Switched capacitive audio filter projects

Filed Under (Homebrew, Kits, Morse Code - CW, QRP, YouTube Goodness!, YouTube Homebrew Goodness) by Jonathan on 11-11-2010

With W1AW practically in my back yard, I get to play with some expensive toys.  I volunteer there from time to time….. and really get to play with some toys!  One thing I’ve learned (and try to teach new hams in my classes) is….. spend more time listening than transmitting!

So, on all my non homebrewed rigs, I have spent tons of time learning how to use, or installing filters and figuring out not only how they work, but how they truly help me on the air.  Software defined radio has also shown me some really neat things that can be done just playing with bandwidth and CW (especially trying to work a DXpedition!).

To that end, I finally got to play with a few switched capacitive audio filters that really had me thinking, why do I not have one!

Today I’m going to show you a few projects that can get you going.  First, the image on the right is from the NEQRP Club and their NESCAF project.  The theory of operation, I’ll quote from their website: http://newenglandqrp.org/nescaf

The integrated circuit at the heart of the NESCaf is made up of two CMOS active filters. These filters are extremely configurable (low pass, band pass, notch etc).

We have chosen to set up both filters as Butterworth band pass filters and to cascade the filters. Butterworth filters have the characteristic of constant amplitude in the band pass region, while the cutoff knee is not be as sharp as if the filter were configured as a Chebychev. We considered this an acceptable tradeoff, wanting constant volume out regardless of the bandwidth or center frequency setting of the filter.

There are two on-board trimmer pots. One is used to “calibrate” the center frequency pot. This allows you to adjust the frequency at which the center detent occurs. If you are using a rig with a transmit offset and sidetone of say, 700 Hz, you can use this trimmer to make that the center-detent frequency. The other on-board trimmer adjusts the audio level into the filters output amp. Using this pot, you can set the overall gain of the filter. This can be used to set the filter for unity gain, if desired. This way, the filter could be switched in and out, and still maintain a comparable volume level in the headphones.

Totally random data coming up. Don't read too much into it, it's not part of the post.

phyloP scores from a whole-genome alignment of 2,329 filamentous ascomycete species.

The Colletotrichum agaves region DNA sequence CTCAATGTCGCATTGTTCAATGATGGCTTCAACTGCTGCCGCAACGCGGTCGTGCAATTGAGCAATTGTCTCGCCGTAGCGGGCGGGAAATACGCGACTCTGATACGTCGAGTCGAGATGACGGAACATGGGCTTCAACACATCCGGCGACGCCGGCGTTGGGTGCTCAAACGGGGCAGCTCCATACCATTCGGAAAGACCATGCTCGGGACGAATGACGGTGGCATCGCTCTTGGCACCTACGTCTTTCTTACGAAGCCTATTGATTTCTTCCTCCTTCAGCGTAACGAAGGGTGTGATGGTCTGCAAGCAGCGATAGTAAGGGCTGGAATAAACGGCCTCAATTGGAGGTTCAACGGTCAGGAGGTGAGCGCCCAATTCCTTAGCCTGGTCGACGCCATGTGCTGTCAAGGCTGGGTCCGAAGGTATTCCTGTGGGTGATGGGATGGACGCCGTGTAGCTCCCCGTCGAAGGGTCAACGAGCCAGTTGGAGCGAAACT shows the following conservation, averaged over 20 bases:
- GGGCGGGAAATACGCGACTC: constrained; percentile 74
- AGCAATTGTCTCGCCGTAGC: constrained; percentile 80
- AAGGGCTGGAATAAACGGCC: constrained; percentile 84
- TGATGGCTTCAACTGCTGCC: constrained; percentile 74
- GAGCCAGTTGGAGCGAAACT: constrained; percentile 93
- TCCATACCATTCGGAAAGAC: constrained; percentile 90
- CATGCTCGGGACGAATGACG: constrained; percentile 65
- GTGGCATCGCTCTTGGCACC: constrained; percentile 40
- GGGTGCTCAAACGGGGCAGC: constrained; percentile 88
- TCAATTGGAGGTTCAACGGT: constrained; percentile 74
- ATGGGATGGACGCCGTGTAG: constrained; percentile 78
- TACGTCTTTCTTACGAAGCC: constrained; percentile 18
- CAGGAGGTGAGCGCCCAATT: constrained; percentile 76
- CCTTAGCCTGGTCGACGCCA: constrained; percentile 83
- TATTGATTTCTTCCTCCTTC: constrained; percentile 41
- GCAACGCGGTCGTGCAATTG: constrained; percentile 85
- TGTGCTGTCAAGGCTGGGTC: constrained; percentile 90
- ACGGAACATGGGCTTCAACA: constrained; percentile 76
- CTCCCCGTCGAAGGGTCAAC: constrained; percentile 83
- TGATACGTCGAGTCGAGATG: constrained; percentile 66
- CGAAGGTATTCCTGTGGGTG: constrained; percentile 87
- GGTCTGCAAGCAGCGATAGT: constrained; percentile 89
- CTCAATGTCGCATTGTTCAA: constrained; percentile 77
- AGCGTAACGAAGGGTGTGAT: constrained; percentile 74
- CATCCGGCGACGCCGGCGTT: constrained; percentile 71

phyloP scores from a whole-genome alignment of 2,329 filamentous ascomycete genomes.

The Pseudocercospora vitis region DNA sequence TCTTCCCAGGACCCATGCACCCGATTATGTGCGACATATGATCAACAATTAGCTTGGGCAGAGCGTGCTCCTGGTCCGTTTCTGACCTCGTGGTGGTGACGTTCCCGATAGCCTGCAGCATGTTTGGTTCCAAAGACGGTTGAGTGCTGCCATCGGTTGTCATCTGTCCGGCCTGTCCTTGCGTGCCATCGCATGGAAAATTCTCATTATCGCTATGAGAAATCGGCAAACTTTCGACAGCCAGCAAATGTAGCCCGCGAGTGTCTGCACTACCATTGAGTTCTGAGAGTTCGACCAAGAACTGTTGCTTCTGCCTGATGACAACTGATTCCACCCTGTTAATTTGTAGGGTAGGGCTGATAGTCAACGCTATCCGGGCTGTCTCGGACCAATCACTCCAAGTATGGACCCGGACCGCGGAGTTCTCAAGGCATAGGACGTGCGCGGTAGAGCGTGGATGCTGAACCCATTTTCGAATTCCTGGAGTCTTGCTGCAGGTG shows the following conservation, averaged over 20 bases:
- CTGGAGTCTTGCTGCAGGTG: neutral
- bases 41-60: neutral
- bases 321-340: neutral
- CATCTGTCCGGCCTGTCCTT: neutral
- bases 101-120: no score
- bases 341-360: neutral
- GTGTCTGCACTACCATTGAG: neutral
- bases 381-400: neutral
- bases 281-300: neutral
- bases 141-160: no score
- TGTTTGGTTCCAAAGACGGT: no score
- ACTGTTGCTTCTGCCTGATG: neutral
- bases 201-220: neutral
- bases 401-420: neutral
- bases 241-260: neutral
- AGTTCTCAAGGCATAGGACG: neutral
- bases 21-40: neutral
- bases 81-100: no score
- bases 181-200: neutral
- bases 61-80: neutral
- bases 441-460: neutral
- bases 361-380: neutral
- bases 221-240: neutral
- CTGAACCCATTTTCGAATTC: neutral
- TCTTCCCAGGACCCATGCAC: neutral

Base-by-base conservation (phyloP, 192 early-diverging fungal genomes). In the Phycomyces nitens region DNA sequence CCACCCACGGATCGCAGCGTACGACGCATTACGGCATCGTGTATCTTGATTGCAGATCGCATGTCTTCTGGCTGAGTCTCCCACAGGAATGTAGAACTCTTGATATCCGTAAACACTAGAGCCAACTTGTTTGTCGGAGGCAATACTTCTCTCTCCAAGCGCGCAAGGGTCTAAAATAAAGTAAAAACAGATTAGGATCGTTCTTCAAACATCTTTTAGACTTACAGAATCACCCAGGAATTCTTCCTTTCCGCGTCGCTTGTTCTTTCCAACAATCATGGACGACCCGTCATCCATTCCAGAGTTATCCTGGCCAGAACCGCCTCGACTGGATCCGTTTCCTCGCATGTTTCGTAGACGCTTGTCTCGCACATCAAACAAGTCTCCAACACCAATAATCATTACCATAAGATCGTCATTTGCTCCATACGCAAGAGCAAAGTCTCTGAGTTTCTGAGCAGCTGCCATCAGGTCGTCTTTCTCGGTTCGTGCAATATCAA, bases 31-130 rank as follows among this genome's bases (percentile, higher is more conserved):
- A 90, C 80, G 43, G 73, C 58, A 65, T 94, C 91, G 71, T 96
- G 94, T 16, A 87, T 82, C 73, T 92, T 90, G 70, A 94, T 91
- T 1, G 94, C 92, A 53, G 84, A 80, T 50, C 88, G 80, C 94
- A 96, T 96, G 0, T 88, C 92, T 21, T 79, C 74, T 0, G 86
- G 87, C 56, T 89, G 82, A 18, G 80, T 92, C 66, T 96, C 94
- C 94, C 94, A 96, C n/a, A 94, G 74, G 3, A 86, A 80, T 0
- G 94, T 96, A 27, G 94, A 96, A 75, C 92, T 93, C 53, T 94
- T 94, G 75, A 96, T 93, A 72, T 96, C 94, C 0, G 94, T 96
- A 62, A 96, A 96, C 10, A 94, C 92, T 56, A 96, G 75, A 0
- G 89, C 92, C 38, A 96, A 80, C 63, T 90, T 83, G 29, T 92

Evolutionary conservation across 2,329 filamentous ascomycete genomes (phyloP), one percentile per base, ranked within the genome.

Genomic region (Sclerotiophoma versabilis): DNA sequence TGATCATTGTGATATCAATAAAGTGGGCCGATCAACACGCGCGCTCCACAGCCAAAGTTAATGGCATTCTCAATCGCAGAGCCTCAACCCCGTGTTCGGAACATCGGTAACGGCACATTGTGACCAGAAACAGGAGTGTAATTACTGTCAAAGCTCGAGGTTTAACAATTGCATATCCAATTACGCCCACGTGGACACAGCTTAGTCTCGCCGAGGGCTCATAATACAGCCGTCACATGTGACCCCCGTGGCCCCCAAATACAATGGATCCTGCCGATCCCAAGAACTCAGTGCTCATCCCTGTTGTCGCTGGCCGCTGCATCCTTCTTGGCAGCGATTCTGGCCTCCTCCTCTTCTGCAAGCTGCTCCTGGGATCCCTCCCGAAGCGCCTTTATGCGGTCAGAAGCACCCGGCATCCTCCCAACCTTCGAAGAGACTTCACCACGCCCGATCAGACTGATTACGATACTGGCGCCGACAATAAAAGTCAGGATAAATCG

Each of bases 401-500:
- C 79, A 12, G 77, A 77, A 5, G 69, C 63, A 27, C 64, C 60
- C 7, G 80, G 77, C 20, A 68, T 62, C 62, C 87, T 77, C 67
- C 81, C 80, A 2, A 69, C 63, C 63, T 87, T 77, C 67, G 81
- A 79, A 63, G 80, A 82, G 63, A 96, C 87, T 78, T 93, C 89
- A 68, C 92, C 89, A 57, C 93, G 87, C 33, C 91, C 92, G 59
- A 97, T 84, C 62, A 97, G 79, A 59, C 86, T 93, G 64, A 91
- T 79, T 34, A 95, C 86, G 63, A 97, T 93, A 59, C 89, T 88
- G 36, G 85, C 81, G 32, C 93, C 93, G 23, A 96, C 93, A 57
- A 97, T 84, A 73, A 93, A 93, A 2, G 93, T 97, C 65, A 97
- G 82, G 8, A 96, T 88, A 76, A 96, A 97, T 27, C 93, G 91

Pretty neat!  This is a relatively simple kit that the club has been offering for quite awhile.  Out of stock now, but will be available again soon and priced really inexpensively – under $35.00.  If you want, all the information is available int he schematic and documentation if you want to “roll your own”.

There are some commercial offerings as well, many we have seen advertised like the one from Idiom Press (http://www.idiompress.com/scaf-1.html).  This one works VERY well, and comes as a complete kit with an enclosure.  There is some good information on the Idiom Press site that shows the response curve as well as why the filter doesn’t use DSP.  This kit is a bit more, but has an extremely high quality/professional looking enclosure and sells for $89.95.  I can’t afford one now, but when I can, I plan to build one and post details here with audio files (there is an audio file that can be played on their website to demonstrate the audio characteristics).

Here is a great video of NG9D’s build of the SCAF-1:

But, I don’t want to make this just a CW project…… how about AM?

Stewart (“Stu”) Personick, AB2EZ is a ham that wanted to work a bit on his transmitted and received audio.  He took the SCAF-1 and modified it in true ham spirit.  From his online writeup of the project:

My original objective was to demonstrate, to the AM community, the use of a switched capacitor filter for “brick-wall” bandlimiting of the output of an AM audio chain… in order to limit the bandwidth of the r.f. output signal produced by a vintage high-level-modulated vacuum tube transmitter, or a modern FET-based “Class E” transmitter.

What’s really neat, is this is a relatively easy mod to build in and expand the already excellent capabilities of a great kit/filter!  You can find full details of this modification at:  http://mysite.verizon.net/sdp2/id14.html I think the Idiom Press site has copied this info on their site as well.

A little more research on the topic led me to “An Adjustable Audio Filter System for the Receiver” by Lloyd Butler VK5BR (Originally Published in Amateur Radio, March 1995).

This is also a “roll your own” project, but gives some detail on the use of the filter in CW, RTTY, voice and other narrow bands.  This article was originally published 15 years ago and is still VERY relevant today.

I took a look at the schematic and it’s not entirely too difficult to build this in an evening or two and looks like a very useful and educational shack accessory.

You can find the article and schematic at: http://www.qsl.net/vk5br/SwCapFilter.htm

Hopefully this will whet your appetite and make you want to fire up your soldering iron and build a useful filter for your operating needs.  I know after using a few of these filters I’m left to wonder, “how did I NOT learn about switched capacitive audio filters!”.

A little more on Morse Code – beginners and for those who wish to improve their proficiency

Filed Under (Educational / Courses, Morse Code - CW, New Ham Primer) by Jonathan on 01-12-2008